I'm tired of them thinking they "know" everything there is to know about me because of the books I opt to put on my shelves. I'd love to hear what the author really thinks she knows about us romance readers by our book choices. I doubt she figures I own my own home, or even my own business. That I volunteer at the USO in my free time and have read many classics over the years. 

No, I'm just a silly romance reader who indulges in "mommy porn" as it's so lovingly been deemed by the media. *rolls eyes* And yes, I know I'm ranting on this one. But damn I'm sick of the whole attitude about romance books.

Love, sex, exploration and curiosity are a part of life. Finding true love... something I think most of us in life strive for and hope we'll one day find. So why should I feel bad for reading about people finding these things? People that have been through hardships and overcome them and found love in process? For enjoying the kinks and quirks, the smoldering looks and humorous moments that a good romance book brings to life?

Yes, B&N took the article down after a few hours. But simply removing the text from the screen doesn't erase the attitude behind it in the first place. And is not an apology in any way, shape or form for insulting the readers and writers out there. I get the point of the article but this was an epic fail in the delivery and they should be pretty ashamed letting one of their employees put it out there to begin with.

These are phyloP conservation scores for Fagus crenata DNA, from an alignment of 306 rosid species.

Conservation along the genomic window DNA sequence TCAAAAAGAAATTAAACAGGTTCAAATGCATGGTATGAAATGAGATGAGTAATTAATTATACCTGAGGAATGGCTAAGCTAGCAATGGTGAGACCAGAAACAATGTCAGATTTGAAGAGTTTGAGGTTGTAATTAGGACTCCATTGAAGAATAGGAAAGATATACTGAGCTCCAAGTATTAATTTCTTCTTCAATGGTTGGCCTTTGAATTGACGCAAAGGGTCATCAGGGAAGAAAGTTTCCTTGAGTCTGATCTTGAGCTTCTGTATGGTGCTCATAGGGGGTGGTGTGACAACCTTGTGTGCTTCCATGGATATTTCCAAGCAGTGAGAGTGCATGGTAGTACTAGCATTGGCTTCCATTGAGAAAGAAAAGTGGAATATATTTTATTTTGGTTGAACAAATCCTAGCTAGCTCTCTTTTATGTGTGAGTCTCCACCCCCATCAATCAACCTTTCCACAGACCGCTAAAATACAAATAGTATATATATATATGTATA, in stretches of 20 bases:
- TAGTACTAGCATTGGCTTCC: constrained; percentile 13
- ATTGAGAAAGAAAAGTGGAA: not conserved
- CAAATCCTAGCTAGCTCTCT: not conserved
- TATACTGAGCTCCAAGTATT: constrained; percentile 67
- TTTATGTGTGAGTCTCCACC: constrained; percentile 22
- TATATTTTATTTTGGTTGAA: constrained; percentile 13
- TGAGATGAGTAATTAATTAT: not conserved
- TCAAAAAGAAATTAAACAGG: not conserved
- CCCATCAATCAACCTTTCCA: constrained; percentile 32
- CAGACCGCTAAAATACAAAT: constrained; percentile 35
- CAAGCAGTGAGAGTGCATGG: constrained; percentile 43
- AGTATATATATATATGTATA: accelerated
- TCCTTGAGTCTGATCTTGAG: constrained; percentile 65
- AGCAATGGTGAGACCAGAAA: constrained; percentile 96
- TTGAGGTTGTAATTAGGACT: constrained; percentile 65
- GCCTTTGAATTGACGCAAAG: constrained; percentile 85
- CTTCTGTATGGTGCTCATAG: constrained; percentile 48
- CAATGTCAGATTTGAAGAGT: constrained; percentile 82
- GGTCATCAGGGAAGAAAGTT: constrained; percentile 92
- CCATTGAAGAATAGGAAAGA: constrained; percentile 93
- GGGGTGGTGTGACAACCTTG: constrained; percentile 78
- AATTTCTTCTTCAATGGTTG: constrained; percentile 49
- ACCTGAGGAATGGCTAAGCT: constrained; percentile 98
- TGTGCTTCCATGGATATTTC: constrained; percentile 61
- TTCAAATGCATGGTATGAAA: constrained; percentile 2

The way I see it. If you can't respect the books I'm reading and my decision to read them you probably don't want my money for such inferior and scandalous choices either. While I can't say I agree with the thief's actions she does have some damn good taste in books. And I do believe I'll go pick some of them up and will be exercising my option to shop somewhere other than B&N.

And really my rant isn't just directed at B&N though they're what sparked it. It's directed at those in the industry that look down on romance as a genre, at the "serious" authors who take jabs at romance writers, at book sellers that make romance readers feel uncomfortable shopping in their stores and just people in general who feel the need to criticize what others are reading. That think romance readers are mindless and uneducated and can't seem to grasp that we're teachers and doctors, lawyers and mothers, scientists and business owners. 

So now that I've ranted my romance loving heart out I'm going to go pick up my current salacious read. So, to my lovely fellow romance readers out's to sweet romances and hand holding, to dirty talkers and kinky cowboys, to heroines with sass and the heroes that love them. Embrace what you love and don't let anyone make you feel guilty for enjoying it. 

~One reader girl who loves smutty books,
 naughty words and heroes that tie up their heroines 
now and again and isn't one bit ashamed to admit it.

What say yall? Have you ever had to deal with people's opinions on your reading choices?
Does it get to you or do you just brush it off?